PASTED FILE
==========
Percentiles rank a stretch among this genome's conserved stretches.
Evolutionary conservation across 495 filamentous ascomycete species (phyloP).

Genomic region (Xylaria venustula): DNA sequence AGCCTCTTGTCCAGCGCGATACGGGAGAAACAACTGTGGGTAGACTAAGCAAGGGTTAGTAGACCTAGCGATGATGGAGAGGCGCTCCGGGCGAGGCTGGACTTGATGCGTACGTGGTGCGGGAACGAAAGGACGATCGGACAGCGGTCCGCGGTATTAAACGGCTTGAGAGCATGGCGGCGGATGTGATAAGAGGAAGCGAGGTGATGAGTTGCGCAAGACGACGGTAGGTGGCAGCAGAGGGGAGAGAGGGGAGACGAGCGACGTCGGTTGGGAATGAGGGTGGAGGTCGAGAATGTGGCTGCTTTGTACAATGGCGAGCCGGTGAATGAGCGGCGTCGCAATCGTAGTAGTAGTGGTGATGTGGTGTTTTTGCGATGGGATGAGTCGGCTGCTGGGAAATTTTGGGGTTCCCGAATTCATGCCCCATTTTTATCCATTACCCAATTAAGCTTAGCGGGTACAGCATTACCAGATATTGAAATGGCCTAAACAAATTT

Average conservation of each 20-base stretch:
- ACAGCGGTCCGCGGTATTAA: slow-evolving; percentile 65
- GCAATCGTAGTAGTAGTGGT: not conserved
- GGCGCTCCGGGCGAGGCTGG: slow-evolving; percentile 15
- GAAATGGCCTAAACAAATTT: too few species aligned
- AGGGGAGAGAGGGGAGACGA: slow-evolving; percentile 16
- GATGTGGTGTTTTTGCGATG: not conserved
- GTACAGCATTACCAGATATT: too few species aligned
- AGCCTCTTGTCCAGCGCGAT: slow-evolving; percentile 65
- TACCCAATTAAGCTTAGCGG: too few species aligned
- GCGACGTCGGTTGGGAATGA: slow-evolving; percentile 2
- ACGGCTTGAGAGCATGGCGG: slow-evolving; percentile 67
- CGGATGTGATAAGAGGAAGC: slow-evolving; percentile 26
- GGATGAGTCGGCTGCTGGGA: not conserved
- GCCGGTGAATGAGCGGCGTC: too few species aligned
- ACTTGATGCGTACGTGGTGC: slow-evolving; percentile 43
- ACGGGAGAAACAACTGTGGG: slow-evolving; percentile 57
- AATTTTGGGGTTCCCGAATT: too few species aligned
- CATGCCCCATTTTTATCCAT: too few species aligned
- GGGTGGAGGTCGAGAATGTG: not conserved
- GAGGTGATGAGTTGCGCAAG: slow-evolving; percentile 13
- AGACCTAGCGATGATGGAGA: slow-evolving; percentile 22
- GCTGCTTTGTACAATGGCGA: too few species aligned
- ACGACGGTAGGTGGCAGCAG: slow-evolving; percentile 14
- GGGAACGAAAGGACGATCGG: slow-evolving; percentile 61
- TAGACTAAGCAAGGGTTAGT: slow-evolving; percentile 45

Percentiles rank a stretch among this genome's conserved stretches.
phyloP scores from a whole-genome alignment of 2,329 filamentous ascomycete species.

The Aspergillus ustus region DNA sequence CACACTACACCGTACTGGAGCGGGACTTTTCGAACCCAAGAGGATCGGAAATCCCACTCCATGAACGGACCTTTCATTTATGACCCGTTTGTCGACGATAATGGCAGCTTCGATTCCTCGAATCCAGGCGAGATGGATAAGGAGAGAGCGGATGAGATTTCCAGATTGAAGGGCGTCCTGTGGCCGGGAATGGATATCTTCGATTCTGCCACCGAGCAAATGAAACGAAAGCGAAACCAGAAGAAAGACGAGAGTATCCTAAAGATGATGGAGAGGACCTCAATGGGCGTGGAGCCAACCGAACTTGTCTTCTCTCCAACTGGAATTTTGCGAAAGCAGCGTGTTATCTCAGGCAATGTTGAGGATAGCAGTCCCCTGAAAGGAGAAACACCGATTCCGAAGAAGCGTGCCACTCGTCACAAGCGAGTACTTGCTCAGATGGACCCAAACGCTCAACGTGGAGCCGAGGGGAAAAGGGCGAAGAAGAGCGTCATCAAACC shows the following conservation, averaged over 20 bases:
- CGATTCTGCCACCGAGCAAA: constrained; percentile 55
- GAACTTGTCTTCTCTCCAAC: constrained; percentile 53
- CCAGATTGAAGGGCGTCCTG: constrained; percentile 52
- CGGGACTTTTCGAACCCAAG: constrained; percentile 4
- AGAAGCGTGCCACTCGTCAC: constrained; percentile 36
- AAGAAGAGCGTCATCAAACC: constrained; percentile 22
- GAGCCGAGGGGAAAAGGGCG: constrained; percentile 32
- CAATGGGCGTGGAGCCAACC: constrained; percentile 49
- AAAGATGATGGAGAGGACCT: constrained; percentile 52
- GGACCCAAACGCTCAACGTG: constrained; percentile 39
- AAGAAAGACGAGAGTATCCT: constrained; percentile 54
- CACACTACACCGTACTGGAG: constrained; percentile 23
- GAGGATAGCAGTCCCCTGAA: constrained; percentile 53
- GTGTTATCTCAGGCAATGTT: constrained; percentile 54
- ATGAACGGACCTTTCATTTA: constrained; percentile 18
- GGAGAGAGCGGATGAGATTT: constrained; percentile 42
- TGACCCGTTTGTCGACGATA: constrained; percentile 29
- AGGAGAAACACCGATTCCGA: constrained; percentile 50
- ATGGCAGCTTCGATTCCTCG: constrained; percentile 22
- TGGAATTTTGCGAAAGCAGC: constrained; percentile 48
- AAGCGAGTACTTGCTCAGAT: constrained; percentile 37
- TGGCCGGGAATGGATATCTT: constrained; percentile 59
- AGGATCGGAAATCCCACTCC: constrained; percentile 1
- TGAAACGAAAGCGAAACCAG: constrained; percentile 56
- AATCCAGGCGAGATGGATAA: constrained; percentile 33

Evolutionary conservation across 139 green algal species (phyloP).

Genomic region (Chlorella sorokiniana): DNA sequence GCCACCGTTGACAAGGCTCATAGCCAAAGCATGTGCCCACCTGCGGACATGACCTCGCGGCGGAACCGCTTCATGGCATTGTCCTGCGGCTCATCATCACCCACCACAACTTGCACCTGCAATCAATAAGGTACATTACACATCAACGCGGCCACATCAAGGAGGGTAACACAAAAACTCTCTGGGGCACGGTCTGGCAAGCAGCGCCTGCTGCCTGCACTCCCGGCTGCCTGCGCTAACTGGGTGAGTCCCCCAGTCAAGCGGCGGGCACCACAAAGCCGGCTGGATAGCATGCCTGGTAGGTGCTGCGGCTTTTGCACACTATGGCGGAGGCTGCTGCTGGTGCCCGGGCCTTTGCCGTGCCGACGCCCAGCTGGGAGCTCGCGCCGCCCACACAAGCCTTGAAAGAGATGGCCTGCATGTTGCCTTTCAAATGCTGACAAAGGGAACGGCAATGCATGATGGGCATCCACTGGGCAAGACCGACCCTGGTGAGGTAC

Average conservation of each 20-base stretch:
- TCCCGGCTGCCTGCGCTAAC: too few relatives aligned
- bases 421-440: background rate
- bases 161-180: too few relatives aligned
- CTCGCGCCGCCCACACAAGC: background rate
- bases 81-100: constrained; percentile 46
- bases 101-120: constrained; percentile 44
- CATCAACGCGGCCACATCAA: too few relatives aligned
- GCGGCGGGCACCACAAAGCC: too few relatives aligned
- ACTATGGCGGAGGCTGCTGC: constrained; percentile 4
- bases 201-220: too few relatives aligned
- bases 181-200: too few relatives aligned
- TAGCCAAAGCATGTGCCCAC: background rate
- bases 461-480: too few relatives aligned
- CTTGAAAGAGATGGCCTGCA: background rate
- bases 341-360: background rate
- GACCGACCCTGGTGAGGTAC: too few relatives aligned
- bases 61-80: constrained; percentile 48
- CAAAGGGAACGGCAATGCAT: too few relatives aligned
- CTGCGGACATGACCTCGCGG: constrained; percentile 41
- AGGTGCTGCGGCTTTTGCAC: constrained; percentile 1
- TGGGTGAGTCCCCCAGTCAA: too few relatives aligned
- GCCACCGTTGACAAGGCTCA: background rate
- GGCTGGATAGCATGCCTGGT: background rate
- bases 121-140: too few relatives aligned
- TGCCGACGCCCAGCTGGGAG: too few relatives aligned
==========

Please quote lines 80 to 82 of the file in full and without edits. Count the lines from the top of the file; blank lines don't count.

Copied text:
- AGGTGCTGCGGCTTTTGCAC: constrained; percentile 1
- TGGGTGAGTCCCCCAGTCAA: too few relatives aligned
- GCCACCGTTGACAAGGCTCA: background rate